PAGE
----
What Kuranosuke doesn’t expect is his attraction to Tsukimi, even to the “before” Tsukimi that isn’t made up and beautiful, but when she meets his brother, Shu, many new emotions occur for all three of them.

All of that is just the first volume of Princess Jellyfish, and I must say, it is well worth the read! I am so excited about its American release. While the original Japanese serialization is in 20 volumes, Kodansha has combined two volumes together per book, making the American releases 2-in-1 for a total of 10 volumes to be released. This is one of the most fantastic comedies out there, and I would highly recommend the anime for a taste of these otaku girls, and then follow up with the manga, which by volume 2 is already expanding on the story outside of the anime.

Vampire Knight–Should You Read It?

Genre: Paranormal Romance/Manga

Rating: 4/5

Vampire Knight is a well-known, 19 volume Shojo Beat manga (aimed toward a female audience) by Matsuri Hino. This manga is rated T+ for older teens because it does have some sexual connotations as well as some (light?) gore.

The story revolves around Yuki Cross, a girl found at the age of ten covered in blood. Who was it to find her but a vampire, Kaname Kuran. She is then adopted by the headmaster of Cross Academy (hence her last name) and becomes a member of the disciplinary committee at an academy that favors peace between humans and vampires. The day class is made up of humans, while the night class, unknown to the day class, is made up of vampires.

Soon, a boy named Zero joins Yuki and the headmaster in their happy little adoptive family. His whole family was slaughtered by vampires, so Zero has a hard time keeping his cool at Cross Academy. What Yuki doesn’t know (until maybe volume 3 or 4) is that Zero was bitten by a pure-blood vampire, meaning his body is slowly changing into a creature of the night, and he must survive on blood tablets, which is the main source of food for the night class (who do not feed off of humans).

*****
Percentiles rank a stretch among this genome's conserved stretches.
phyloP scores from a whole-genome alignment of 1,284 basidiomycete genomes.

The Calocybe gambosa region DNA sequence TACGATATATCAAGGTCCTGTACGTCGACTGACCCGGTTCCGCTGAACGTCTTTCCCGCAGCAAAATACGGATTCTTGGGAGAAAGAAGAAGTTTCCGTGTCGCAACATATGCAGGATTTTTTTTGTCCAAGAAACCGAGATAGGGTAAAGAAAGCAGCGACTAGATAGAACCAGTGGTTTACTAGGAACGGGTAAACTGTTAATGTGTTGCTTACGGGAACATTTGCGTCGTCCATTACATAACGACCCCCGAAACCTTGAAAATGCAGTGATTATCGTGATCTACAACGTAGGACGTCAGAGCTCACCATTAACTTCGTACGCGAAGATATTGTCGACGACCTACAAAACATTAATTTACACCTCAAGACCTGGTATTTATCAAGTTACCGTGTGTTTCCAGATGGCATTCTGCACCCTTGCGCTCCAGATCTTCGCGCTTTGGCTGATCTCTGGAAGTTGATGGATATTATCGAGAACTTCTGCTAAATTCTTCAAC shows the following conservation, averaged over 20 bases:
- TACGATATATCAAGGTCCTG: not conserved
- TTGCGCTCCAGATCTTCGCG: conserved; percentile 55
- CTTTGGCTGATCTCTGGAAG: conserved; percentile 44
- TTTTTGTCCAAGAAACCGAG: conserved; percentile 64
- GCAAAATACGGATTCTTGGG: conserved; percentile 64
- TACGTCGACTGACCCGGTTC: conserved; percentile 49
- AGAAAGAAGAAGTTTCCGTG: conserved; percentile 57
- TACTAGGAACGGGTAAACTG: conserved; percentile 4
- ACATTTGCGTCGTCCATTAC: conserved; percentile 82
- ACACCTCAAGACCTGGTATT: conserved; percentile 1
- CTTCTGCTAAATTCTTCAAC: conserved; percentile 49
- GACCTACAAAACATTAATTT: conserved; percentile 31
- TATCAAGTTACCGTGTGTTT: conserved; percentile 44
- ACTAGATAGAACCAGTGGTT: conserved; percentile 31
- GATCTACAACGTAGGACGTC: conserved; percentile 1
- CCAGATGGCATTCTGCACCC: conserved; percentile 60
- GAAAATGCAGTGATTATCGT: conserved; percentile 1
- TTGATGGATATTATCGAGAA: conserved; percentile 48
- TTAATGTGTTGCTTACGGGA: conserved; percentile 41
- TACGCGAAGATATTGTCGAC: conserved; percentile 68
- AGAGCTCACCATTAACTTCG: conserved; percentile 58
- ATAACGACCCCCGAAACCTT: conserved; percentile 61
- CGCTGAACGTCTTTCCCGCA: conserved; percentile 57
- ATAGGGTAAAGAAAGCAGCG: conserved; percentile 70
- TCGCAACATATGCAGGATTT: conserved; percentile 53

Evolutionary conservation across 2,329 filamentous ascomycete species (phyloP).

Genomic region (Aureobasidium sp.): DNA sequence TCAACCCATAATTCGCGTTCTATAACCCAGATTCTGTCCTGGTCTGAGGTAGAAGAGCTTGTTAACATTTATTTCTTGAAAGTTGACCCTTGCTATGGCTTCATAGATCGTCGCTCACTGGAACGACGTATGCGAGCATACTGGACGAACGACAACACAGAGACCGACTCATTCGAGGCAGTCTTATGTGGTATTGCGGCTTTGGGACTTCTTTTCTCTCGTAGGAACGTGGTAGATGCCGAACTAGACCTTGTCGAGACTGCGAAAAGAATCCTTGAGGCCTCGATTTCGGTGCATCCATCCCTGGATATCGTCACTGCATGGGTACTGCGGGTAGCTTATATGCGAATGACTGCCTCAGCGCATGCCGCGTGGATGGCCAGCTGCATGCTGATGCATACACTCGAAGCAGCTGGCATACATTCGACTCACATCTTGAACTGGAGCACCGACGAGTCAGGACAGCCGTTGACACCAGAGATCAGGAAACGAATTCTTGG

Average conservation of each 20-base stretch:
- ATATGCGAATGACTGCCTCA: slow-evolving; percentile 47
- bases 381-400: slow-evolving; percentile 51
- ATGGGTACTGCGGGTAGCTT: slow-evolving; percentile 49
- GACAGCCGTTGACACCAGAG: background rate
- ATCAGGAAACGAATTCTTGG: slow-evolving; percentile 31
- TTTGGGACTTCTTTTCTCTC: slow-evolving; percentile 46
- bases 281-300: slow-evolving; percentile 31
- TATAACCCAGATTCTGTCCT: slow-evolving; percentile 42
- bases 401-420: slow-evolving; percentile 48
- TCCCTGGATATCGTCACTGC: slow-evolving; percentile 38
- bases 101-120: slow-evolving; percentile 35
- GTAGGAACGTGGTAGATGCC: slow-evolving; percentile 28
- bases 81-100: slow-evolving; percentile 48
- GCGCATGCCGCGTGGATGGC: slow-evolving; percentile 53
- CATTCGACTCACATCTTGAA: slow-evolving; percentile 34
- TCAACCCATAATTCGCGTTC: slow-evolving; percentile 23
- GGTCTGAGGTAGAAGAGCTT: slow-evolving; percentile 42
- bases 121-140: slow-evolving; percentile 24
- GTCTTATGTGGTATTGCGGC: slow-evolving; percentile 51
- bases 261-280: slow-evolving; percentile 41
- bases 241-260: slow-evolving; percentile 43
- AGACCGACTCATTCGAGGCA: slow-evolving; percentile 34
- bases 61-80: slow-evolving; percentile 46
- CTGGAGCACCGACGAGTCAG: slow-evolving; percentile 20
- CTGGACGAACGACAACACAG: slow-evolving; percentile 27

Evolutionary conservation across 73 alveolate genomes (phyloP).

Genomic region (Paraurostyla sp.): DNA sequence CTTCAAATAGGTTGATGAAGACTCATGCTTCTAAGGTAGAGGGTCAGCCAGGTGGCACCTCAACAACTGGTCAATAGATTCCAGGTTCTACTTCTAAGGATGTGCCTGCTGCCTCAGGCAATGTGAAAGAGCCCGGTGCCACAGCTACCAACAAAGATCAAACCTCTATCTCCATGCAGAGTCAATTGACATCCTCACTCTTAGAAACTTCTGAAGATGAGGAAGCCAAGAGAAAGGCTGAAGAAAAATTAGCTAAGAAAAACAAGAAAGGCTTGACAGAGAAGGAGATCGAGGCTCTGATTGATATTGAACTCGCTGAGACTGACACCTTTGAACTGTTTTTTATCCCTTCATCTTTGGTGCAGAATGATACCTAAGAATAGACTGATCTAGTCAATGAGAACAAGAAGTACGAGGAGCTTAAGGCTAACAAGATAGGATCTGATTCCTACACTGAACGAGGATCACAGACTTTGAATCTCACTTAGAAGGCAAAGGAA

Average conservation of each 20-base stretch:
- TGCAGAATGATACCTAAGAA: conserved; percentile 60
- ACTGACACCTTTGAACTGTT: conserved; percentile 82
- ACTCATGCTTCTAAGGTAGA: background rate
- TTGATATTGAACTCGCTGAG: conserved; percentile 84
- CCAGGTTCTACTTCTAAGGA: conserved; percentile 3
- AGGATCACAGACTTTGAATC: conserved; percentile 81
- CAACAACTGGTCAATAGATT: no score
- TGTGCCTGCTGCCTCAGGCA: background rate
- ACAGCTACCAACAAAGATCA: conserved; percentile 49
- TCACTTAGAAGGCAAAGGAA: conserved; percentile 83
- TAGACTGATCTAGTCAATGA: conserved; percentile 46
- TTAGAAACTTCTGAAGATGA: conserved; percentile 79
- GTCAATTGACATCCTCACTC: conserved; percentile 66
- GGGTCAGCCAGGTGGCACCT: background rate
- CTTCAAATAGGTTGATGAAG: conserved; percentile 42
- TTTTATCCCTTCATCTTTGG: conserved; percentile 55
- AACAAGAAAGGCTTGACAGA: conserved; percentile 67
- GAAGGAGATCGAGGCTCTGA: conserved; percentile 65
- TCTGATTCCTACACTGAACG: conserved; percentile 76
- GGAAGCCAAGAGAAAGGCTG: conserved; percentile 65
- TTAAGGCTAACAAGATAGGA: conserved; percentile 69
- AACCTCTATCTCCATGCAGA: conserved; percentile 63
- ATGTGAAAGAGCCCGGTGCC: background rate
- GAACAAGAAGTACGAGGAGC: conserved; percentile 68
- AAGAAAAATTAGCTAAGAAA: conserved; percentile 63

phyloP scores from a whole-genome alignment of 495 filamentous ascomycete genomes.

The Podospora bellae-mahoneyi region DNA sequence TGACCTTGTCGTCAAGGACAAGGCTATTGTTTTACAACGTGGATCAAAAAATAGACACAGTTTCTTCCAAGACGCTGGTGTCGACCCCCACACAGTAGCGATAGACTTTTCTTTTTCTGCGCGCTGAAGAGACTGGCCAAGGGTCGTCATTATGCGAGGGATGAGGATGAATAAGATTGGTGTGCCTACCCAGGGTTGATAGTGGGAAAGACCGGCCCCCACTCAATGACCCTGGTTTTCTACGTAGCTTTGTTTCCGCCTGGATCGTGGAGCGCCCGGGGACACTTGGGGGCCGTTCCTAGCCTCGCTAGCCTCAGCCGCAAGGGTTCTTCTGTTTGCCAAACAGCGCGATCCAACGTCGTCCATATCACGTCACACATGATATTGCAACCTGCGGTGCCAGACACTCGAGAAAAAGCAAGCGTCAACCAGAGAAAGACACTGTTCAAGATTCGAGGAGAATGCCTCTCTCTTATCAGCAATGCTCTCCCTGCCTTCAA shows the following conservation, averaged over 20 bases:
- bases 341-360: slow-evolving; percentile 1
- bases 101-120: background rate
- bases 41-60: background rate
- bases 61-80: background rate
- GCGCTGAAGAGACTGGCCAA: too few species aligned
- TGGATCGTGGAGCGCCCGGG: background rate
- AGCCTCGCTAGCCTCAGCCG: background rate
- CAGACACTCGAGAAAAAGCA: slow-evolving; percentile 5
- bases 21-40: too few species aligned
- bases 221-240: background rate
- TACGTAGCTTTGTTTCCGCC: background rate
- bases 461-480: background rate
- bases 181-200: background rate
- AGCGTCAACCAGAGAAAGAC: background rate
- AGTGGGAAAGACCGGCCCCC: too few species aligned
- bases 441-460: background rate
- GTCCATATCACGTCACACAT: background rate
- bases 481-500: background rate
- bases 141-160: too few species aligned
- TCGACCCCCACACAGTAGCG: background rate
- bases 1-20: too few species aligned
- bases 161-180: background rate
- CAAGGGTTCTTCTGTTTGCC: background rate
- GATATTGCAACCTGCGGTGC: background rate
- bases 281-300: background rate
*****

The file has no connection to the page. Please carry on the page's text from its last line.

One of the big elements of this series is the love triangle between Yuki and Zero, and Yuki and Kaname. So of course we have the savior, Kaname, who Yuki absolutely adores, but Zero has been in her life just as long, and she has always been there for him. When Zero’s feelings become known, Yuki isn’t too sure what to do. Kaname assures Zero that Yuki will never be with him, for she already belongs to the Kuran family. It becomes even more of an entangled mess when Zero is deemed a vampire hunter, which seems to go against the wishes of Cross Academy.

One of the things that really keeps the reader going is that question, “Is Kaname going to turn her into a vampire?” Okay, so I can’t say SPOILER ALERT here, because what happens next is in volume 9, only halfway through the series. So read this paragraph at your own risk. It turns out that Yuki Cross was actually Yuki Kuran all along, Kaname’s pure-blood vampire sister to whom he is betrothed. Kaname reawakens Yuki’s vampire blood which was set to dormancy to keep her safe from the evil vampire senate.